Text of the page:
Many non-native master artists, artists and teachers have also played a prominent role in the rebirth, understanding and growth of Northwest Coast art.

Non-natives are only now being recognized for their contribution in the renaissance of this great artform, whether it be in the production of original, fine quality native-style art, conducting classes or workshops, giving lectures, or writing articles and books. Artists with various cultural backgrounds who have contributed are in part:

Bill Holm, Duane Pasco, John Livingston, Phil Nuytten, Steve Brown, Ron Burleigh, David Forlines, David Horsley, Jim Bender, Barry Herem, Jay Haavik, Jerry Hill, Don Smith and the Lelooska family, Loren White, Greg Blomberg, Edith Newman, Glen Rabena, Gene Brabant, G. Mintz, Robin Wright, Henri Nolla, E. Arima, Tom Duquette, Tom McFee, Peter Grant, Tom Patterson and Brien Foerester.

An internationally recognized authority in the field of North American First Nations art and culture, is Bill Holm. This Seattle master artist, art historian, scholar, author and teacher, began an academic exercise in the mid-1950's which led to the publication in 1965 of a most influential book. Northwest Coast Indian Art: An Analysis of Form, has guided, influenced and educated more artists on the subject of two-dimensional Northwest Coast art than any other publication.

Since its release, Bill Holm has continued to contribute to the development, understanding and recognition of the artform and artists by structuring and teaching classes at the University of Washington in Seattle Washington and writing countless articles and books on the subject. For nearly half a century, Bill has generously supported, directed, encouraged and given guidance to many scholars, and artists.

Another Seattle non-native master artist is Duane Pasco. Essentially a self-taught artist, he is one of the most highly regarded creators of Northwest Coast Native-style art.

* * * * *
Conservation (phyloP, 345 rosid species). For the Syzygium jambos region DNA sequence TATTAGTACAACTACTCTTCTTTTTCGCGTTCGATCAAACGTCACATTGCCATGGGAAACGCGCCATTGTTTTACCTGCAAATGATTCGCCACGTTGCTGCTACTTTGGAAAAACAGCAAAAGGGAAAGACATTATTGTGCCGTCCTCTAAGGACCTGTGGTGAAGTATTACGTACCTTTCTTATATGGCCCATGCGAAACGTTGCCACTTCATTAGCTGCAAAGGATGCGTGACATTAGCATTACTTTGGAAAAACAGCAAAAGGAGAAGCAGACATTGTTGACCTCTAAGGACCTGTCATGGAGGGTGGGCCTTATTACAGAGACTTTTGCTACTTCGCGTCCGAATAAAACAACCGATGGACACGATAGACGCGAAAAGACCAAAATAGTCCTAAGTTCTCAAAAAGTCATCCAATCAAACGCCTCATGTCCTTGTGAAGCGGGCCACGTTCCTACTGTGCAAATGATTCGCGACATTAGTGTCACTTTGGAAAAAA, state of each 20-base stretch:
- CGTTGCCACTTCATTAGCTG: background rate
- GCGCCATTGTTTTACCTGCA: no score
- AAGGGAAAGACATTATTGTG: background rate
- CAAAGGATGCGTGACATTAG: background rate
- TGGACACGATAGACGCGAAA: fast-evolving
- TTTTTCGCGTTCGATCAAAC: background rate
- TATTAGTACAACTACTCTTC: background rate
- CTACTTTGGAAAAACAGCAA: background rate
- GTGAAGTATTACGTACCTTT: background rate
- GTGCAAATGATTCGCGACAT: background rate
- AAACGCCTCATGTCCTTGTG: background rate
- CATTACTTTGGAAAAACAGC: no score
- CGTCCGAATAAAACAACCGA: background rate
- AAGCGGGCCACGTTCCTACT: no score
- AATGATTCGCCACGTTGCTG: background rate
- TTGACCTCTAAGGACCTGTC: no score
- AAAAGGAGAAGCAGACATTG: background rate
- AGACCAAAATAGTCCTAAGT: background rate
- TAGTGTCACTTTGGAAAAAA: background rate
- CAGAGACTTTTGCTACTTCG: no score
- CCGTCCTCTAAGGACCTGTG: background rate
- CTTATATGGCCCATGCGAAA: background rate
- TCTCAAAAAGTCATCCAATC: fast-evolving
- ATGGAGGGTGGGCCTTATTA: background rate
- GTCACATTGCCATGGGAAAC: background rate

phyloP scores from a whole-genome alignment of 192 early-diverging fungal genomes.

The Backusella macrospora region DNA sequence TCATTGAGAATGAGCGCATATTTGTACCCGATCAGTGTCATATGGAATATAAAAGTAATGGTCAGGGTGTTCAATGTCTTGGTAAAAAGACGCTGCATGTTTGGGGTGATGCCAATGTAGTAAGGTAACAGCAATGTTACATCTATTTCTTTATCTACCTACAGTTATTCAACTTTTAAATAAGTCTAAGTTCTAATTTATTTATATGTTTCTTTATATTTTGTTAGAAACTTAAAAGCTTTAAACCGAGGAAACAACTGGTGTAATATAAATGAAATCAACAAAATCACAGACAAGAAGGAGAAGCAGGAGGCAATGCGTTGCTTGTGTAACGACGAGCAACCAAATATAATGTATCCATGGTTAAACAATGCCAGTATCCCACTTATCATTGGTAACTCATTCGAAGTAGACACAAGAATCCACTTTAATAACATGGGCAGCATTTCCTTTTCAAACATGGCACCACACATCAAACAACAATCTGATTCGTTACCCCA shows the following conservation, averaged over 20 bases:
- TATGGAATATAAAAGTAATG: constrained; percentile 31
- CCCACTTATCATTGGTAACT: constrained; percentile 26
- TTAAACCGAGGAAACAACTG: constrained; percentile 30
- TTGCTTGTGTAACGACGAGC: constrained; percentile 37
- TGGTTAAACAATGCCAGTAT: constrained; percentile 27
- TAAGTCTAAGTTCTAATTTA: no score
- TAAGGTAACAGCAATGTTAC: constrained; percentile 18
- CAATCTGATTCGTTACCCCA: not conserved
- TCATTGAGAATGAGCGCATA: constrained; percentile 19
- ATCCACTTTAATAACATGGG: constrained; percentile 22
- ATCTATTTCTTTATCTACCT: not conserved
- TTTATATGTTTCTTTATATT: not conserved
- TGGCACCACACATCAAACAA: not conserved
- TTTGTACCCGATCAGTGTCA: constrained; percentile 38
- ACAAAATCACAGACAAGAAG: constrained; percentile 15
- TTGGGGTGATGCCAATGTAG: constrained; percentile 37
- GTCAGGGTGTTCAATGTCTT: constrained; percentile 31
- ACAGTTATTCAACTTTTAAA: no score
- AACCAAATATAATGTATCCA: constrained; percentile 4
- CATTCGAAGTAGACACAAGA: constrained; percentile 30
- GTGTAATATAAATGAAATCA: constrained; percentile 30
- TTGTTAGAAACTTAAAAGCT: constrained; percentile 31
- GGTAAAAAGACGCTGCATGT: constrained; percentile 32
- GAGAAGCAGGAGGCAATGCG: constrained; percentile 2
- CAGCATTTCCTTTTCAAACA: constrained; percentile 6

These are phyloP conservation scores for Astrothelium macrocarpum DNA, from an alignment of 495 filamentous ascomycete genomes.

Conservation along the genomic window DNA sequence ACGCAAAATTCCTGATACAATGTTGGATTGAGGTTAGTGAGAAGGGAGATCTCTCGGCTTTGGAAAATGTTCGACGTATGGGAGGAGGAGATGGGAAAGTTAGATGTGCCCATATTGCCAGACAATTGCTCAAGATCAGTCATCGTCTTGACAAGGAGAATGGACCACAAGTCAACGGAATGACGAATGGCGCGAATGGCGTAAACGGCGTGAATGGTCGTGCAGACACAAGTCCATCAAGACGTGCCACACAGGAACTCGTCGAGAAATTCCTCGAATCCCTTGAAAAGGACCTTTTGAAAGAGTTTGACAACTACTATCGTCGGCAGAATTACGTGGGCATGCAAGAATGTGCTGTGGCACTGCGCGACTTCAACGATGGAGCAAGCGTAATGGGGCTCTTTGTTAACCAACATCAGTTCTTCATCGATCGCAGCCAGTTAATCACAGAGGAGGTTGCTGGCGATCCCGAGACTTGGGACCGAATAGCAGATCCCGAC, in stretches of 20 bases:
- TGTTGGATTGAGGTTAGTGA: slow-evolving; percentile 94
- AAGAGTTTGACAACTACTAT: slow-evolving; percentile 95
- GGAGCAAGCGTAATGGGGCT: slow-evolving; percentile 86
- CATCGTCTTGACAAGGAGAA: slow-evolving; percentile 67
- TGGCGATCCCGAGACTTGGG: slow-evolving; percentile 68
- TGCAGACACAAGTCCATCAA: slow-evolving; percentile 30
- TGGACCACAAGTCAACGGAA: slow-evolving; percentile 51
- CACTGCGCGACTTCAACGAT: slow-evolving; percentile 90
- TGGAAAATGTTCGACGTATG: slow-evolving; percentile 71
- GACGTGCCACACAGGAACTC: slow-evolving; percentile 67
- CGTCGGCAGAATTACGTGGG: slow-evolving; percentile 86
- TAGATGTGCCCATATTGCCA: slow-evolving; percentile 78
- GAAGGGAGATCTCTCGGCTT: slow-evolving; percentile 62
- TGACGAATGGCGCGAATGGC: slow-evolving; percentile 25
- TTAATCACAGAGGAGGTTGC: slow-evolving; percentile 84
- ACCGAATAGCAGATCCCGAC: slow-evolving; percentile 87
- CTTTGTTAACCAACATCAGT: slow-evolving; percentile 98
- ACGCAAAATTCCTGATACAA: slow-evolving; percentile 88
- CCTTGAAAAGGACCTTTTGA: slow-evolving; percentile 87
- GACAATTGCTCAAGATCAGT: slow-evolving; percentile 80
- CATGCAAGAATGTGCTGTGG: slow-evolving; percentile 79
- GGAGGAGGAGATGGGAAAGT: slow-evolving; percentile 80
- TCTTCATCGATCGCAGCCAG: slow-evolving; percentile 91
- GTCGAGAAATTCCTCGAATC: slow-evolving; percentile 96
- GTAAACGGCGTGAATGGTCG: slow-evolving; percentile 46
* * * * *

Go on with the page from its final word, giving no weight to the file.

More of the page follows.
“A full-time professional artist and teacher since 1967, he has taught classes at the Kitanmax School of Northwest Coast Native Indian Art at 'Ksan in northern British Columbia, the Sitka Indian Cultural Centre and Ketchikan Heritage Centre, both in Alaska, as well as Universities and Colleges in Washington State.”[1]

In the early 1970's, Bill Holm stated, “Duane Pasco was the most important single contributor to the success of the revival of ‘Ksan... his instruction and example...set the direction and standard of the work.”[2]

Friends and Family

Jim’s parents, Harry and Mary Gilbert

Jim’s wife, Joan

Karin’s parents, Arnold and Irma Becker

Eric Lange

Lisa Becker

Roland and Aline Lange

Dixon Taylor

Bruce Obee

Ruth Cook

Margaret Klaassen

Editing

Joan Gilbert

Manuscript Review

Chief Tony Hunt

Carey Newman

Steve Brown

Ron Stacy

Reg Ashwell

Nella Nelson

Ron Burleigh

Ed Doerksen

Sue Coleman

Vernon Stephens

Jim Clayton

Edith Newman

Gary Hargreaves

Colleagues

Printing consultants, Art Thompson,

Grant Forrest and Gerhard Aichelberger 

Learn more about Raven Publishing Inc. and our authors

Thanks for reading this excerpt. Please read more about Raven Publishing Inc. and our authors and contributors here.

Citations

[1] Averill, L. and Morris, D. Northwest Coast Native and Native-style Art. A Guidebook for Western Washington. University of Washington Press 1995, p. 165.

[2] Bill Holm. ‘Ksan Breath of our Grandfathers - Art of ‘Ksan. National Museum of Man, Ottawa, 1972.